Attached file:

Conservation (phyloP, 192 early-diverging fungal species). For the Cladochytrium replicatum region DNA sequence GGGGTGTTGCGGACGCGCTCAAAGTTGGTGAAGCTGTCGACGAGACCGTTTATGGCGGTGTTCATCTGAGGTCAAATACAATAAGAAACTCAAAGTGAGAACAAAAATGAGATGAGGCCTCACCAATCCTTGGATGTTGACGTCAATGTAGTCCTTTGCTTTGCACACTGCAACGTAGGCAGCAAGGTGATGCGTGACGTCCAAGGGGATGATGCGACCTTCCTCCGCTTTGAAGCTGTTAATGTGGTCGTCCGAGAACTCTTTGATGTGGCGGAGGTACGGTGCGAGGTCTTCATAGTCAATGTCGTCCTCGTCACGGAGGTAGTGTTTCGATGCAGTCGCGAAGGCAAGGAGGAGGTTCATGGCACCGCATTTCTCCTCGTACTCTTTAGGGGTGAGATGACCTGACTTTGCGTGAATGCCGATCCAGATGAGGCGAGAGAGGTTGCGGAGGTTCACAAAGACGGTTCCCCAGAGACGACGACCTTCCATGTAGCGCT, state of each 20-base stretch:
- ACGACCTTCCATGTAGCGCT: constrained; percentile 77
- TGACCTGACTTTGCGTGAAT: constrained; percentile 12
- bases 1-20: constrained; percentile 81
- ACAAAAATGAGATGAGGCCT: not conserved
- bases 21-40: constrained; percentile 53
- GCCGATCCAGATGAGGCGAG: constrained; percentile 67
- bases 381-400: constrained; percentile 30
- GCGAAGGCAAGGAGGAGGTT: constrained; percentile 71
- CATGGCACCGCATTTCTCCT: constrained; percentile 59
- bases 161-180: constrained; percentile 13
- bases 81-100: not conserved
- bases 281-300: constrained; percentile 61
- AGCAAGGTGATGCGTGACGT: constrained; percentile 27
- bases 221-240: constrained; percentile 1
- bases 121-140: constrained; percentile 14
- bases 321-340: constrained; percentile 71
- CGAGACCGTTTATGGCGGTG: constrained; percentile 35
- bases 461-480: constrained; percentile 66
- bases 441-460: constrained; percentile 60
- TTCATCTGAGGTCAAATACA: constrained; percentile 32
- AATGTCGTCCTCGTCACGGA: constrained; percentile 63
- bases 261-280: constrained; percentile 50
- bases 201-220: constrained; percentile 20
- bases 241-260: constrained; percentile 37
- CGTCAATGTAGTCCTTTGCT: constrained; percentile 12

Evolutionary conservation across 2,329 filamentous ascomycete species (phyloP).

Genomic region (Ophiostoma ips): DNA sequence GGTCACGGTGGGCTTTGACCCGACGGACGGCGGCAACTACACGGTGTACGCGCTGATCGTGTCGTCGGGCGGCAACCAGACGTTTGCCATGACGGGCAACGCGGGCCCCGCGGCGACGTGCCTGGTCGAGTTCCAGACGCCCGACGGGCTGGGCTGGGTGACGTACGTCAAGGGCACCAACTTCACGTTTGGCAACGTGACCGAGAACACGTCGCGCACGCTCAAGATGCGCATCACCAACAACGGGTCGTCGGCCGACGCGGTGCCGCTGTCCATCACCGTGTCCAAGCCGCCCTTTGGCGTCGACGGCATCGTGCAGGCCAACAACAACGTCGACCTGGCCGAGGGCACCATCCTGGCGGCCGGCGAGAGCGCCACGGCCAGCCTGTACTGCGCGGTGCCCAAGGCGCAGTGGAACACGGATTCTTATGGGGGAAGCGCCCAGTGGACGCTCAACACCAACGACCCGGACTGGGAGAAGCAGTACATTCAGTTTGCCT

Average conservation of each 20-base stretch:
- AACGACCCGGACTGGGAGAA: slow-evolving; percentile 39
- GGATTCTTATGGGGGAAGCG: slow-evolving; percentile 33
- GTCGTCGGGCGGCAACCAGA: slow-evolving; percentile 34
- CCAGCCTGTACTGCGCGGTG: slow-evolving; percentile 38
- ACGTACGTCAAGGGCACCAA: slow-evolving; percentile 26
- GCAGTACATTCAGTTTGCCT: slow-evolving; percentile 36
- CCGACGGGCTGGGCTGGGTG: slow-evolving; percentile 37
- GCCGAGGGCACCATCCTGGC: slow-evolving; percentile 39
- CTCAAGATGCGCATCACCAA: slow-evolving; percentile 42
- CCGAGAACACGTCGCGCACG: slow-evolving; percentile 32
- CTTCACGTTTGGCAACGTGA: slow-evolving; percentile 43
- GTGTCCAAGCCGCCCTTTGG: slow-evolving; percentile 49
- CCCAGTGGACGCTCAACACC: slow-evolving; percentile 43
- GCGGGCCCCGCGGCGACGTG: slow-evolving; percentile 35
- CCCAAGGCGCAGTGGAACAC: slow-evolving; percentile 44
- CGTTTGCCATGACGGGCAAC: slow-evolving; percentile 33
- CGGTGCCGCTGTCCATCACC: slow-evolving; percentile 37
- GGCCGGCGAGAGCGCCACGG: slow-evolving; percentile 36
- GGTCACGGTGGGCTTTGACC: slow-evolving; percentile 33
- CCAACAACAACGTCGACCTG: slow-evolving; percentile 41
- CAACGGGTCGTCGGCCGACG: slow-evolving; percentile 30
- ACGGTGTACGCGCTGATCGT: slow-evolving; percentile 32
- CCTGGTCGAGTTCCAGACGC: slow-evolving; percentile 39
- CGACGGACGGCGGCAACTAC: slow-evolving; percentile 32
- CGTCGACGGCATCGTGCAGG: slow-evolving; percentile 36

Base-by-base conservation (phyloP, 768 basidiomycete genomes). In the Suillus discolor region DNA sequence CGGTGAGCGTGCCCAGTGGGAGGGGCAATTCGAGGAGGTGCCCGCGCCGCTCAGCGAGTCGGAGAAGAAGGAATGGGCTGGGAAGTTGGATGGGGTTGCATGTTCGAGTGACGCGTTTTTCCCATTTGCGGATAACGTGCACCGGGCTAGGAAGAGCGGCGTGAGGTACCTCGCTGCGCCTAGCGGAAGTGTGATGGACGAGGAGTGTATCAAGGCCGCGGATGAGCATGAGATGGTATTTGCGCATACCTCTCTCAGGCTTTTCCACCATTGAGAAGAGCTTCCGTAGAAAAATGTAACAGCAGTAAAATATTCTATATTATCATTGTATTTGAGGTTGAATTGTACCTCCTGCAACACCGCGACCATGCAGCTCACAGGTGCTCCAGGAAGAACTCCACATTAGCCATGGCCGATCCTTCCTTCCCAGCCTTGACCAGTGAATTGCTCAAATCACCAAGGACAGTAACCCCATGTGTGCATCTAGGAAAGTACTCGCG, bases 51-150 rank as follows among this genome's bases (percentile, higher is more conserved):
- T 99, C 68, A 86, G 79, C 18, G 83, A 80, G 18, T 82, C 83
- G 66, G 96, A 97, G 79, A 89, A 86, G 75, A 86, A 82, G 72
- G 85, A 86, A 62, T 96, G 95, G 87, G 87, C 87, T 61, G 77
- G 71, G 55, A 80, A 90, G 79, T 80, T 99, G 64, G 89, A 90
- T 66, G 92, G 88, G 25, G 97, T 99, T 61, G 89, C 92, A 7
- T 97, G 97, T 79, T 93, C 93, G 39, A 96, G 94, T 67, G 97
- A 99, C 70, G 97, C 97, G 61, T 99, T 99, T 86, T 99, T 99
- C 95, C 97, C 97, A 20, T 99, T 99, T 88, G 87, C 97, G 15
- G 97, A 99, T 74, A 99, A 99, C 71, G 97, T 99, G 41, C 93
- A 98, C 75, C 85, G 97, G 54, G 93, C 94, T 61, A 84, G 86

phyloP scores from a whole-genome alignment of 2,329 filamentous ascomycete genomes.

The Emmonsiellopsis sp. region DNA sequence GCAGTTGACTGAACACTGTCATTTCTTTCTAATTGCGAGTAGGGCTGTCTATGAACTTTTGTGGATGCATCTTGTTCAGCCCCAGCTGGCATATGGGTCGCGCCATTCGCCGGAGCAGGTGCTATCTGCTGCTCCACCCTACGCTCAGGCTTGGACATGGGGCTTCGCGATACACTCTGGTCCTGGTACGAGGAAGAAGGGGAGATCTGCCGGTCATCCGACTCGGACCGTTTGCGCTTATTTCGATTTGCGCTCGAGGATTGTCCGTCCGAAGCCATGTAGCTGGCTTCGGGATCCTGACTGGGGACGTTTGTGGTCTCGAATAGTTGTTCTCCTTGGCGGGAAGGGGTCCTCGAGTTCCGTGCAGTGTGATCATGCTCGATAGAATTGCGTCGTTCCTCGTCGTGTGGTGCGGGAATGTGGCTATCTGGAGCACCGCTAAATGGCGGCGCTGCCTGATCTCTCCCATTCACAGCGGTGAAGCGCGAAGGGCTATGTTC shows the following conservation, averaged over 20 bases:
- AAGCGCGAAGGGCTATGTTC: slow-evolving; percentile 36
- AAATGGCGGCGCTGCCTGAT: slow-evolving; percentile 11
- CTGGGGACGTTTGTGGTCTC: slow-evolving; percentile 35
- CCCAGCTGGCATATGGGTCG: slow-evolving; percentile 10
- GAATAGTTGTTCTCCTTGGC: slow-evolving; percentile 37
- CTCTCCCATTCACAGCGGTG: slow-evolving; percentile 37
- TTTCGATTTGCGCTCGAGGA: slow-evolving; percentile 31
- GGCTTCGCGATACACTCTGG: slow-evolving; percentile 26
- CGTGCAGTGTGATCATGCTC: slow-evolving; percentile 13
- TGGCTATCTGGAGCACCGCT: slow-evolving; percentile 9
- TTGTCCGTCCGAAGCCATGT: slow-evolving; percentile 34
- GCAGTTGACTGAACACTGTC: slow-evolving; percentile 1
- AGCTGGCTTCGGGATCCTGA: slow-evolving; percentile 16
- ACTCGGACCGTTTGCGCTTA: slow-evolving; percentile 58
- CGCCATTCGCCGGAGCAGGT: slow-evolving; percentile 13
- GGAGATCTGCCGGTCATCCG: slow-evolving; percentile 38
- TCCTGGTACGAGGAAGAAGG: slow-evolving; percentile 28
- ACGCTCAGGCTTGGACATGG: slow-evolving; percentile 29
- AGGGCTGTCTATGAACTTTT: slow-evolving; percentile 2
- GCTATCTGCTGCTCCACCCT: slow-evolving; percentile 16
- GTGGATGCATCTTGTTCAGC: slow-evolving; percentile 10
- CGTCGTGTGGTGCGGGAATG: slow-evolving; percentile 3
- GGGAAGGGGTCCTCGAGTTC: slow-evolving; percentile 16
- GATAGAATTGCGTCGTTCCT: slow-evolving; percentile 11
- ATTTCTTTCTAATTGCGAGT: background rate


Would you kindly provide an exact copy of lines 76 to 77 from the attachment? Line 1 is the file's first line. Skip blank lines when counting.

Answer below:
- CGTGCAGTGTGATCATGCTC: slow-evolving; percentile 13
- TGGCTATCTGGAGCACCGCT: slow-evolving; percentile 9